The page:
(Photo of Bodiam Castle by antonychammond, via Flickr, Creative Commons)

  • http://twitter.com/asmartbear Jason Cohen

    Thanks, it’s a smart and accurate rebuttal that a lot of the things on the list are things to work towards instead of have at the beginning.nnStill, there are companies which have one of these things at the beginning, and although it certainly doesn’t guarantee success, it certainly looks better when you’re raising money.nnOf course having bootstrapped two of my three companies I also agree raising money isn’t necessary!nanThanks.

  • http://giffconstable.com giffc

    I totally agree that the more you have, the better it looks. Sometimes it can be a red herring, however. Further, many of the most successful companies out there right now had easily dismiss-able “competitive advantages” built in at the start — they had to build them through execution.nnAs for funding, I’ll come right out and say that my current startup isn’t possible to bootstrap all the way, but we’re not going to raise until we’re ready. I think many people think they can raise money earlier than they actually can — I wrote more about this in http://giffconstable.com/2010/05/the-cold-reality-of-first-time-funding/nnThe reality as far as I can tell looking around, is that if you want to be an entrepreneur, you should first save up enough money to go 9 to 12 months without salary. I know some folks are going heavily into debt but I really think that’s a bad idea… a topic for another post.

  • http://twitter.com/asmartbear Jason Cohen

    Thanks, it's a smart and accurate rebuttal that a lot of the things on the list are things to work towards instead of have at the beginning.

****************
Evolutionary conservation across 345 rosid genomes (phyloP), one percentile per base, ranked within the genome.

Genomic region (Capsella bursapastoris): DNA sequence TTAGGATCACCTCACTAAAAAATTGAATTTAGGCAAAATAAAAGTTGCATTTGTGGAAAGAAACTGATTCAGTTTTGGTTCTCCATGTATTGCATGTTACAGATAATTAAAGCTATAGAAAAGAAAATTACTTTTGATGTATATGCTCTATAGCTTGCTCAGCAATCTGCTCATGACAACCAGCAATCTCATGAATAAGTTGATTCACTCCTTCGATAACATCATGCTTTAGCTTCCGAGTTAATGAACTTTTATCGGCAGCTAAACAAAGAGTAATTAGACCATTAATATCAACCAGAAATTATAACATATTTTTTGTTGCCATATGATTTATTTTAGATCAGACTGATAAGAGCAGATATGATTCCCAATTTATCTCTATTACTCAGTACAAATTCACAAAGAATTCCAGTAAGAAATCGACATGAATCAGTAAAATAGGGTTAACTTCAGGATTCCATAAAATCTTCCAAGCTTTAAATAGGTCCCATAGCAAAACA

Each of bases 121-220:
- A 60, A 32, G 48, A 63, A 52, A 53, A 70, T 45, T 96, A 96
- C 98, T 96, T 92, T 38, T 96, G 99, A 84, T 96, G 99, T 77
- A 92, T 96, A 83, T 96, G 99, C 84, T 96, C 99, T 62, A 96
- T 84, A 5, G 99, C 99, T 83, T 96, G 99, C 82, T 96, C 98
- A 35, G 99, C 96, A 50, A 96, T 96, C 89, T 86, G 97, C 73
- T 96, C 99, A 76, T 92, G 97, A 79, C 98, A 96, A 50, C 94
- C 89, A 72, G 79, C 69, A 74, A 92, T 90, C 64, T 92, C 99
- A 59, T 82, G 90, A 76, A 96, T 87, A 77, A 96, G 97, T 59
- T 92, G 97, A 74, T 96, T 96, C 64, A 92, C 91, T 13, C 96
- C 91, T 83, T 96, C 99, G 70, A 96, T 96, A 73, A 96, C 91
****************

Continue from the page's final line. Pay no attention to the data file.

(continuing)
Still, there are companies which have one of these things at the beginning, and although it certainly doesn't guarantee success, it certainly looks better when you're raising money.

    Of course having bootstrapped two of my three companies I also agree raising money isn't necessary!
    a
    Thanks.

  • http://giffconstable.com giffc

    I totally agree that the more you have, the better it looks. Sometimes it can be a red herring, however. Further, many of the most successful companies out there right now had easily dismiss-able “competitive advantages” built in at the start — they had to build them through execution.

    As for funding, I'll come right out and say that my current startup isn't possible to bootstrap all the way, but we're not going to raise until we're ready. I think many people think they can raise money earlier than they actually can — I wrote more about this in http://giffconstable.com/2010/05/the-cold-reality-of-first-time-funding/

    The reality as far as I can tell looking around, is that if you want to be an entrepreneur, you should first save up enough money to go 9 to 12 months without salary. I know some folks are going heavily into debt but I really think that's a bad idea… a topic for another post.